Tony Hoagland wrote a poem called “Dickhead.”
I wonder how many poems will be written entitled “Shithole?”
How a word becomes more than a word
is a terrible thing sometimes.
Last night, watching the football game,
my friend’s daughter, Orly, came downstairs
and handed us The New Yorker.
She is ten.
There was a picture of the president in a onesie
sucking on a pacifier.
She said, Makes me gross.
Her father said, Shithole, really loud.
She smiled, and said Shithole back.
That’s what happens now.
Across the country
ten-year-old kids wear baseball caps
with the word Shithole on the rim
and if you imagine it long and hard enough
it becomes the country of your body
which is a terrible thing.
A terrible, horrible thing.
I miss Tony Hoagland.
I miss his poem.
His poem is about the high school locker room
and jock straps
and other boys saying nasty things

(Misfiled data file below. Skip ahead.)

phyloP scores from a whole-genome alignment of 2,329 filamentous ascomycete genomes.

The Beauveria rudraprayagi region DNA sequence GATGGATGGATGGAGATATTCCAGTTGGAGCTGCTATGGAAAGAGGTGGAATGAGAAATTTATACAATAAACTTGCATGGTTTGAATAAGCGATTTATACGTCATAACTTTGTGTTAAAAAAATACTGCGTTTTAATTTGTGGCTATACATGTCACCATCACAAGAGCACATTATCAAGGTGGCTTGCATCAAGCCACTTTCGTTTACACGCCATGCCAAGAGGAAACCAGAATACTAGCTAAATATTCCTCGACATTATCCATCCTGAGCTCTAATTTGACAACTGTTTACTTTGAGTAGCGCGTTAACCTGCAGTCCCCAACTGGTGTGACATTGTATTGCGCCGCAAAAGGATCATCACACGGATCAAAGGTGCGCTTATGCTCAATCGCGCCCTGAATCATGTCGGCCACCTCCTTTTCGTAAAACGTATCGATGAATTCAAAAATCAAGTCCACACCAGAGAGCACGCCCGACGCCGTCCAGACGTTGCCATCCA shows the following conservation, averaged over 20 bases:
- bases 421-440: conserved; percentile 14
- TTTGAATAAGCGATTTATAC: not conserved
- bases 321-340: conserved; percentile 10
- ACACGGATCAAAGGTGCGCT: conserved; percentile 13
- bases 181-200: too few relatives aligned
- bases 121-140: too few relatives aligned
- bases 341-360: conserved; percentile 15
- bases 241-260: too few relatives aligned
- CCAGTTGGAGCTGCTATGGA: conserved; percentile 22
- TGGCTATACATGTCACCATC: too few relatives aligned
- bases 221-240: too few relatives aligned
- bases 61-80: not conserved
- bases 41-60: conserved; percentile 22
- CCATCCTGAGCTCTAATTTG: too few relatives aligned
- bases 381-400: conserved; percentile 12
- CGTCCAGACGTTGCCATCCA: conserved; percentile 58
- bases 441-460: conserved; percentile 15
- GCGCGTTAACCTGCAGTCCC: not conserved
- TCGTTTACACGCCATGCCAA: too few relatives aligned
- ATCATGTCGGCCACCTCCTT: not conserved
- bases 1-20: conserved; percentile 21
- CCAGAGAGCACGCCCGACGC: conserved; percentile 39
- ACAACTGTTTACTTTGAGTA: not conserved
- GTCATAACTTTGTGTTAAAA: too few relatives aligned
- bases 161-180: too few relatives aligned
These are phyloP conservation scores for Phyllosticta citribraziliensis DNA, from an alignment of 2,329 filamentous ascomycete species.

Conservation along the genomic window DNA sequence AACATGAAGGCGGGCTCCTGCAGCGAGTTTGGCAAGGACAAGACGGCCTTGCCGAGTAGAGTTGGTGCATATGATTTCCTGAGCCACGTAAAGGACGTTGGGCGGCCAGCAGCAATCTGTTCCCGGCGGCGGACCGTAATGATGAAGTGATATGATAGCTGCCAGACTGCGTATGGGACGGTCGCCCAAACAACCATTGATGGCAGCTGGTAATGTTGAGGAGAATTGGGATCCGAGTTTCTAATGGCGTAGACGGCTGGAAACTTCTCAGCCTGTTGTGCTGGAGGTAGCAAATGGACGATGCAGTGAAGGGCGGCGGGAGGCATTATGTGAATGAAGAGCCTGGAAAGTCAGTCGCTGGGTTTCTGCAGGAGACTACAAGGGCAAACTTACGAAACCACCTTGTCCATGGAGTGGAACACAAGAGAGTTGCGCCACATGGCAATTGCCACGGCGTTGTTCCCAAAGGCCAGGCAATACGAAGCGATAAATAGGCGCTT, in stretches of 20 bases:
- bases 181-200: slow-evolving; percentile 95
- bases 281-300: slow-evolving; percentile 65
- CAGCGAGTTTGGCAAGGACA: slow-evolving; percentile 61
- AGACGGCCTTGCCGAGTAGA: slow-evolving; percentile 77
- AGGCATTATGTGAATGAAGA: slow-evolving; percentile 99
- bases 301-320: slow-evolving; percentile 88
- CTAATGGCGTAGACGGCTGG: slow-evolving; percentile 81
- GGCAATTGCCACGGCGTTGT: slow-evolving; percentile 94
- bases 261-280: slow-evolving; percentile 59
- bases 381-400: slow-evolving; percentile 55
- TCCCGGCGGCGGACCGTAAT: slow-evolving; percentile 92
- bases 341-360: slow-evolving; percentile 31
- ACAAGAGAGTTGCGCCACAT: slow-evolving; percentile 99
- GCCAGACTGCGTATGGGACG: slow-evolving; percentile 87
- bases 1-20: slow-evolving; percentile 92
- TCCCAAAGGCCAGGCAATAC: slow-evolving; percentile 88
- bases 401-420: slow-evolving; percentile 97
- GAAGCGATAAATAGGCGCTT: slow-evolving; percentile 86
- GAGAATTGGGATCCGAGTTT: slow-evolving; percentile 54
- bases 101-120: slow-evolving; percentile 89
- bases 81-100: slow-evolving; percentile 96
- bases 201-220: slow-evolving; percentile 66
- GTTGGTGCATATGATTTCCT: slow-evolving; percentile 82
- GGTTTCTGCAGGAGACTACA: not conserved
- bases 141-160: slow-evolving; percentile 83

and owning words
and turning words into sunflowers
when they have been bricks of coal
hurled at other people’s heads.
It makes me sad and the sadness takes over
when my friends’ ten-year-old daughter goes up to bed
and takes that word with her
instead of a book on rare gems,
or a cassette player with a mixed tape
her mother made for her
of all the cool songs from 1976,
the first one “I Wish.”
I wish Stevie Wonder, Tony Hoagland, and Orly¸
could sit down for dinner one night
adorned in long Technicolor robes,
laughing so hard that the sound of their laughter
eradicated the word Shithead from the lexicon,
erased it so thoroughly that there would be no more cartoons of him
in his infant clothes,
sucking his thumb,
watching television clips of himself into oblivion.
Copyright © 2020 Matthew Lippman
Used with the permission of The Permissions Company, LLC on behalf of Four Way Books.